Honolulu, capital and chief port of Hawaii, U.S., seat of Honolulu area. A cutting edge city, it reaches out around 10 miles (16 km) along the southeastern shore of Oahu Island and 4 miles (6 km) inland over a plain into the lower regions of the Koolau Range. It is the junction of trans-Pacific dispatching and air courses, the focal point of interisland administrations, and the business and modern focal point of the state. The city-region (zone 597 square miles [1,545 square km]) involves all of Oahu and some distant islets, which have a region total of just 3 square miles (8 square km) yet reach out for in excess of 1,300 miles (2,100 km) and comprise the Hawaiian and Pacific Islands National Wildlife Refuge. It is regulated as a solitary element and has around 80 percent of the state’s populace.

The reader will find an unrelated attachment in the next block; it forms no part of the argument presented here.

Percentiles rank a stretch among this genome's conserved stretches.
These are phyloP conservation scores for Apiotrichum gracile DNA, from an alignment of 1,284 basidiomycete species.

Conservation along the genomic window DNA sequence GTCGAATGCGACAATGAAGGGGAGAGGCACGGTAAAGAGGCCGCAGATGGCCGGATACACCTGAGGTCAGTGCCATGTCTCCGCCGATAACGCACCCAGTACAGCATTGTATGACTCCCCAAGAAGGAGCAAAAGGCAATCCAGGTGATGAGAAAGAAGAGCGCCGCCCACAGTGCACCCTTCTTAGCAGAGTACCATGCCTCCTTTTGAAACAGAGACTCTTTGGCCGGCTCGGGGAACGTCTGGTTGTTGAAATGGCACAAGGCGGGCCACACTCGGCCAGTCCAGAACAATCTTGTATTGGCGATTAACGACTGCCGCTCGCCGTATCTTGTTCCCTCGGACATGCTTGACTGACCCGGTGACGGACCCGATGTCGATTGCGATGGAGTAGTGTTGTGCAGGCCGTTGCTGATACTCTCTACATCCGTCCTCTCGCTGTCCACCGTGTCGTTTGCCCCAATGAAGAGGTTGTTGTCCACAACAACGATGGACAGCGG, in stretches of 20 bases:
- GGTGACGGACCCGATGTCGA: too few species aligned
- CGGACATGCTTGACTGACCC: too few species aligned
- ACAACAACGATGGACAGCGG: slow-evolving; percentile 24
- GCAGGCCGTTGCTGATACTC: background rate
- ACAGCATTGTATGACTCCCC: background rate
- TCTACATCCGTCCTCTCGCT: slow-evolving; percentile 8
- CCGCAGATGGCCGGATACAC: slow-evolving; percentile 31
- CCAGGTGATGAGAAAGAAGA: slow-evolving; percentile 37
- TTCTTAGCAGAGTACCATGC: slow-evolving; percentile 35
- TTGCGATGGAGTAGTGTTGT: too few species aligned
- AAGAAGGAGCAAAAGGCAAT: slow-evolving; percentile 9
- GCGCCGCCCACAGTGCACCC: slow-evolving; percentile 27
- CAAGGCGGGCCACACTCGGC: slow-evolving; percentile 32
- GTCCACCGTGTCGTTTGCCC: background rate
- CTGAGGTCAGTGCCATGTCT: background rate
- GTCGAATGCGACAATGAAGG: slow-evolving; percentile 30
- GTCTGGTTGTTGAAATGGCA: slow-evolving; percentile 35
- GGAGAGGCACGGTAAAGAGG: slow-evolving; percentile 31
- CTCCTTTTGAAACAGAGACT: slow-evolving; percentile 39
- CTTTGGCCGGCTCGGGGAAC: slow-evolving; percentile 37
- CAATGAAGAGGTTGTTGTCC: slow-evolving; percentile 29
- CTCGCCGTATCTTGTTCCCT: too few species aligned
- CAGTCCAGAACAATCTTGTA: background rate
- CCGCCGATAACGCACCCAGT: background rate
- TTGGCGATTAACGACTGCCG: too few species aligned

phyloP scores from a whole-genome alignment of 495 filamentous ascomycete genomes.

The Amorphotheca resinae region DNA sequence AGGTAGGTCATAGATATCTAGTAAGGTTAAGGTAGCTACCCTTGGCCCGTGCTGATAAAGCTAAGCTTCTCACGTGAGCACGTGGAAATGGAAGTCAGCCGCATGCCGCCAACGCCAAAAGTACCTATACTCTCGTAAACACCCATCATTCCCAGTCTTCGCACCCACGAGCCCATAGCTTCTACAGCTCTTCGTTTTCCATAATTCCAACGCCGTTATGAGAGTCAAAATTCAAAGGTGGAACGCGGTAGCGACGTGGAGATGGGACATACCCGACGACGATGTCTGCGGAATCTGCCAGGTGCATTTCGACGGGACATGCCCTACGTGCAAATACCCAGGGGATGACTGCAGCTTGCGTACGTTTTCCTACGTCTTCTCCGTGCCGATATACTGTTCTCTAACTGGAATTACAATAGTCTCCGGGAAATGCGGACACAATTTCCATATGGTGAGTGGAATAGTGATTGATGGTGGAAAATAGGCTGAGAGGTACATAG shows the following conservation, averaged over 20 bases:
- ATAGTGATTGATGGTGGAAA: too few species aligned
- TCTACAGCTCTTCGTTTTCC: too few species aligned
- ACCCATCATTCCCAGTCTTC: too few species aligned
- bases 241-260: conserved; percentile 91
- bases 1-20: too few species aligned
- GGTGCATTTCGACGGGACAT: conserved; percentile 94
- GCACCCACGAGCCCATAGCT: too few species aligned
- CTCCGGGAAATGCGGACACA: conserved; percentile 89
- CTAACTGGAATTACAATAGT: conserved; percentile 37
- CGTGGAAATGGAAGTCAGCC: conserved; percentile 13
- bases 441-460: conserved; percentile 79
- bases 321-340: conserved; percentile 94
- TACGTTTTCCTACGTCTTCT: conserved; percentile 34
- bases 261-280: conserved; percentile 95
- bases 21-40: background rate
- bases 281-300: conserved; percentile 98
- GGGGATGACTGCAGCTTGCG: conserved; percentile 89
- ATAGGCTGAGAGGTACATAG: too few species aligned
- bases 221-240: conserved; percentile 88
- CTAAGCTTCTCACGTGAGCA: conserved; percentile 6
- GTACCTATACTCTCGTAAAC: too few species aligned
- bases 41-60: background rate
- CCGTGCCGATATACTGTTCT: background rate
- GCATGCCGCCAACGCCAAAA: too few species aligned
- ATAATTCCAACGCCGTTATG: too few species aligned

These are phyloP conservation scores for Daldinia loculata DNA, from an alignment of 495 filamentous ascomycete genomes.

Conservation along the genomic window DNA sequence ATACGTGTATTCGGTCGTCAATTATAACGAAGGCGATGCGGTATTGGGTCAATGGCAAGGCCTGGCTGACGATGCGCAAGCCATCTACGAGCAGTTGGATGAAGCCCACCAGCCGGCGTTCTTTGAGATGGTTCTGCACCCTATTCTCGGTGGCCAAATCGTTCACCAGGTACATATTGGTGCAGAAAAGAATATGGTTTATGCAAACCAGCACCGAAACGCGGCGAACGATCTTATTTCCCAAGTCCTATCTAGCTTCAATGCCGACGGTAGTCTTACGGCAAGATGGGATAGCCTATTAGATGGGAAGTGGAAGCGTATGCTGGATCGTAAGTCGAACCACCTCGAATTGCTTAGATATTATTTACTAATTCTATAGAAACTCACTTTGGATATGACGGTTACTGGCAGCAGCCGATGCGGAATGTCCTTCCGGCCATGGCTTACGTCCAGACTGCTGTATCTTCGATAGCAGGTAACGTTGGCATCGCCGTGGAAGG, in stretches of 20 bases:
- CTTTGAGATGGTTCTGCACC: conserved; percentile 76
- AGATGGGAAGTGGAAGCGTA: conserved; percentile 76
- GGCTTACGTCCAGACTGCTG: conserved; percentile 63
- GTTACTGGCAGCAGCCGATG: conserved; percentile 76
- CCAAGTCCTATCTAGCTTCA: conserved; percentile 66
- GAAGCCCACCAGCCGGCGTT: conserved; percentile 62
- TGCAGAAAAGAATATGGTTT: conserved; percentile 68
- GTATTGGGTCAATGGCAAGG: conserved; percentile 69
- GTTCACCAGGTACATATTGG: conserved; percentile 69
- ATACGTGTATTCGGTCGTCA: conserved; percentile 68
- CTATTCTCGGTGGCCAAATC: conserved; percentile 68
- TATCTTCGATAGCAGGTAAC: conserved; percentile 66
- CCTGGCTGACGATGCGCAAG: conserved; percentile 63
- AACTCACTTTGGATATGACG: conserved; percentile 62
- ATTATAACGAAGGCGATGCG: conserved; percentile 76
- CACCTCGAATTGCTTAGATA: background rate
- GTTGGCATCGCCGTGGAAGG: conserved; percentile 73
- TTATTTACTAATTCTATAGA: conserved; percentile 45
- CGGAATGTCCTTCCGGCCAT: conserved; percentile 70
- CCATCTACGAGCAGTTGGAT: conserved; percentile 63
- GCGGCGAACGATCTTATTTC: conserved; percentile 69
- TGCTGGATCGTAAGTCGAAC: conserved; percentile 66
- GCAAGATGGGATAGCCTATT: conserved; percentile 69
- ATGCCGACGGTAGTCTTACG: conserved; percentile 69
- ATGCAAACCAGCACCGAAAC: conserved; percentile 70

Hawaiian legend shows a settlement at Honolulu (signifying “secured inlet”) in 1100. Disregarded by Captain James Cook and other early wayfarers, the harbor with its outlet through the reef of Nuuanu Stream and shielded by Sand Island was entered by Captain William Brown in 1794. After 1820 Honolulu accepted first significance in the islands and prospered as a base for sandalwood dealers and whalers. A Russian gathering touched base there in 1816, and the port was later involved by the British (1843) and the French (1849) yet was come back to King Kamehameha III, who on August 31, 1850, authoritatively proclaimed Honolulu a city and the capital of his kingdom (Honolulu had been the true capital since 1845). In December 1941 the city and the contiguous Pearl Harbor maritime military complex went under Japanese ethereal assault. Honolulu turned into a prime organizing zone for the rest of World War II, a position it held during the Korean War and until the finish of the Indochina (Vietnam) struggle in 1973. Military use remains a significant wellspring of pay.